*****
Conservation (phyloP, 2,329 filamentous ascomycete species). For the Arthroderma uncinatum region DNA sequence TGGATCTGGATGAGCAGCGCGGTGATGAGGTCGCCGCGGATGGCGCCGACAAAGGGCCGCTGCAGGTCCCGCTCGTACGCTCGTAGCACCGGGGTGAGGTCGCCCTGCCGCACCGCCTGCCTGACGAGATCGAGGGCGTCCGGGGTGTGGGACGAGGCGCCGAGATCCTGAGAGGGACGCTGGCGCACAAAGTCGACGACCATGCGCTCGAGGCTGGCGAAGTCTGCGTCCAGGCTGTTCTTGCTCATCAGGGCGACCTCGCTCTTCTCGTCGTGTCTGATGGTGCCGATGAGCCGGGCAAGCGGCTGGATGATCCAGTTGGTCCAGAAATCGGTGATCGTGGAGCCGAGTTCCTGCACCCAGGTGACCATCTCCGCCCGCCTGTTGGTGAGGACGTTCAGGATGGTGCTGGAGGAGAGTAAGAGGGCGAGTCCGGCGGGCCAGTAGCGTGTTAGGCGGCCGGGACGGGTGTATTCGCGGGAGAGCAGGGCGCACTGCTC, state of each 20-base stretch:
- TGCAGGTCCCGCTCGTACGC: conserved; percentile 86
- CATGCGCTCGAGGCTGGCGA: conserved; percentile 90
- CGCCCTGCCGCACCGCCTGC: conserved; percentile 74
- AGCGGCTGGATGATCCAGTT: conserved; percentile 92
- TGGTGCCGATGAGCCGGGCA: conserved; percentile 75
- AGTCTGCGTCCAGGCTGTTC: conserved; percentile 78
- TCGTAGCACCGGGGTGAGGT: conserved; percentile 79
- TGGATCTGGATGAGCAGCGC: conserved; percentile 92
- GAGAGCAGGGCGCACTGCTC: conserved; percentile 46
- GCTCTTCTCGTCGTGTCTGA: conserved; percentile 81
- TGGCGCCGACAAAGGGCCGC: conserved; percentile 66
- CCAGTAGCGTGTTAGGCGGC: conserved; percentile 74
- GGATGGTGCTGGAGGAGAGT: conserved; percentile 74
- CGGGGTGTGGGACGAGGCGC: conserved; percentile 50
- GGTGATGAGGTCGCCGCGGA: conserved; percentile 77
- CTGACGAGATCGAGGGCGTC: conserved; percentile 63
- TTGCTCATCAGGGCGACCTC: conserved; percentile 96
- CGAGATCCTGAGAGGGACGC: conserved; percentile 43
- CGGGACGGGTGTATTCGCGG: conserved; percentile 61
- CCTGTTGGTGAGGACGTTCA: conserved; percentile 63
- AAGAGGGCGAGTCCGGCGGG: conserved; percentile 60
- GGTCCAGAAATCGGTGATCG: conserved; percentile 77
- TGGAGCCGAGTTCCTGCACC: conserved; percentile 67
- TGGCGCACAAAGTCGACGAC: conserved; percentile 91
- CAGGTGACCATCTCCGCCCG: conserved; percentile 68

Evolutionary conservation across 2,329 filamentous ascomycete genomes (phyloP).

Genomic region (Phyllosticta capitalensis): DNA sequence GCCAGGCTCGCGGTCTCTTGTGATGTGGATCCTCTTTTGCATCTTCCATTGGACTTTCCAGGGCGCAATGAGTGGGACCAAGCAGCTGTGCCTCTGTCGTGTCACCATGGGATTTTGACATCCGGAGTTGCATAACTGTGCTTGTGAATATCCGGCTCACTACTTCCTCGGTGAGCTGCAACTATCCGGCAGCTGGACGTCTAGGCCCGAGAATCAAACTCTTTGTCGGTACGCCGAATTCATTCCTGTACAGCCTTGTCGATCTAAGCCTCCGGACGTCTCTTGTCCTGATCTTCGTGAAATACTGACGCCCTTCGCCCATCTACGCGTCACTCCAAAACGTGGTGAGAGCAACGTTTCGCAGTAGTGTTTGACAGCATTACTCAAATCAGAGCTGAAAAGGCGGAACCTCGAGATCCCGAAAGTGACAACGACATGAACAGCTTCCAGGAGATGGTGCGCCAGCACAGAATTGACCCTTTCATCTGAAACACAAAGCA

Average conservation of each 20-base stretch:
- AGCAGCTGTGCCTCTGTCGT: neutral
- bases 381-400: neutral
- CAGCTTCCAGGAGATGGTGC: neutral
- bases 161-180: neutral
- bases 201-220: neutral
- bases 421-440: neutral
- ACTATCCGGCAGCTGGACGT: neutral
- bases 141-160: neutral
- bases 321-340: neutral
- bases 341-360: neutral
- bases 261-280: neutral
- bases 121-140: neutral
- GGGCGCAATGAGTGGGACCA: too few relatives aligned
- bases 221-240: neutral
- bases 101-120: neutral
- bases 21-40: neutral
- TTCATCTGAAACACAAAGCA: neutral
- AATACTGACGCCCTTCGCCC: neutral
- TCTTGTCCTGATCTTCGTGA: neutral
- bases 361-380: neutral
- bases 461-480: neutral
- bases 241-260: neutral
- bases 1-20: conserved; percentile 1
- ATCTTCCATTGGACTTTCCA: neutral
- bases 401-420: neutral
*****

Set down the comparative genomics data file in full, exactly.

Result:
Conservation (phyloP, 2,329 filamentous ascomycete species). For the Arthroderma uncinatum region DNA sequence TGGATCTGGATGAGCAGCGCGGTGATGAGGTCGCCGCGGATGGCGCCGACAAAGGGCCGCTGCAGGTCCCGCTCGTACGCTCGTAGCACCGGGGTGAGGTCGCCCTGCCGCACCGCCTGCCTGACGAGATCGAGGGCGTCCGGGGTGTGGGACGAGGCGCCGAGATCCTGAGAGGGACGCTGGCGCACAAAGTCGACGACCATGCGCTCGAGGCTGGCGAAGTCTGCGTCCAGGCTGTTCTTGCTCATCAGGGCGACCTCGCTCTTCTCGTCGTGTCTGATGGTGCCGATGAGCCGGGCAAGCGGCTGGATGATCCAGTTGGTCCAGAAATCGGTGATCGTGGAGCCGAGTTCCTGCACCCAGGTGACCATCTCCGCCCGCCTGTTGGTGAGGACGTTCAGGATGGTGCTGGAGGAGAGTAAGAGGGCGAGTCCGGCGGGCCAGTAGCGTGTTAGGCGGCCGGGACGGGTGTATTCGCGGGAGAGCAGGGCGCACTGCTC, state of each 20-base stretch:
- TGCAGGTCCCGCTCGTACGC: conserved; percentile 86
- CATGCGCTCGAGGCTGGCGA: conserved; percentile 90
- CGCCCTGCCGCACCGCCTGC: conserved; percentile 74
- AGCGGCTGGATGATCCAGTT: conserved; percentile 92
- TGGTGCCGATGAGCCGGGCA: conserved; percentile 75
- AGTCTGCGTCCAGGCTGTTC: conserved; percentile 78
- TCGTAGCACCGGGGTGAGGT: conserved; percentile 79
- TGGATCTGGATGAGCAGCGC: conserved; percentile 92
- GAGAGCAGGGCGCACTGCTC: conserved; percentile 46
- GCTCTTCTCGTCGTGTCTGA: conserved; percentile 81
- TGGCGCCGACAAAGGGCCGC: conserved; percentile 66
- CCAGTAGCGTGTTAGGCGGC: conserved; percentile 74
- GGATGGTGCTGGAGGAGAGT: conserved; percentile 74
- CGGGGTGTGGGACGAGGCGC: conserved; percentile 50
- GGTGATGAGGTCGCCGCGGA: conserved; percentile 77
- CTGACGAGATCGAGGGCGTC: conserved; percentile 63
- TTGCTCATCAGGGCGACCTC: conserved; percentile 96
- CGAGATCCTGAGAGGGACGC: conserved; percentile 43
- CGGGACGGGTGTATTCGCGG: conserved; percentile 61
- CCTGTTGGTGAGGACGTTCA: conserved; percentile 63
- AAGAGGGCGAGTCCGGCGGG: conserved; percentile 60
- GGTCCAGAAATCGGTGATCG: conserved; percentile 77
- TGGAGCCGAGTTCCTGCACC: conserved; percentile 67
- TGGCGCACAAAGTCGACGAC: conserved; percentile 91
- CAGGTGACCATCTCCGCCCG: conserved; percentile 68

Evolutionary conservation across 2,329 filamentous ascomycete genomes (phyloP).

Genomic region (Phyllosticta capitalensis): DNA sequence GCCAGGCTCGCGGTCTCTTGTGATGTGGATCCTCTTTTGCATCTTCCATTGGACTTTCCAGGGCGCAATGAGTGGGACCAAGCAGCTGTGCCTCTGTCGTGTCACCATGGGATTTTGACATCCGGAGTTGCATAACTGTGCTTGTGAATATCCGGCTCACTACTTCCTCGGTGAGCTGCAACTATCCGGCAGCTGGACGTCTAGGCCCGAGAATCAAACTCTTTGTCGGTACGCCGAATTCATTCCTGTACAGCCTTGTCGATCTAAGCCTCCGGACGTCTCTTGTCCTGATCTTCGTGAAATACTGACGCCCTTCGCCCATCTACGCGTCACTCCAAAACGTGGTGAGAGCAACGTTTCGCAGTAGTGTTTGACAGCATTACTCAAATCAGAGCTGAAAAGGCGGAACCTCGAGATCCCGAAAGTGACAACGACATGAACAGCTTCCAGGAGATGGTGCGCCAGCACAGAATTGACCCTTTCATCTGAAACACAAAGCA

Average conservation of each 20-base stretch:
- AGCAGCTGTGCCTCTGTCGT: neutral
- bases 381-400: neutral
- CAGCTTCCAGGAGATGGTGC: neutral
- bases 161-180: neutral
- bases 201-220: neutral
- bases 421-440: neutral
- ACTATCCGGCAGCTGGACGT: neutral
- bases 141-160: neutral
- bases 321-340: neutral
- bases 341-360: neutral
- bases 261-280: neutral
- bases 121-140: neutral
- GGGCGCAATGAGTGGGACCA: too few relatives aligned
- bases 221-240: neutral
- bases 101-120: neutral
- bases 21-40: neutral
- TTCATCTGAAACACAAAGCA: neutral
- AATACTGACGCCCTTCGCCC: neutral
- TCTTGTCCTGATCTTCGTGA: neutral
- bases 361-380: neutral
- bases 461-480: neutral
- bases 241-260: neutral
- bases 1-20: conserved; percentile 1
- ATCTTCCATTGGACTTTCCA: neutral
- bases 401-420: neutral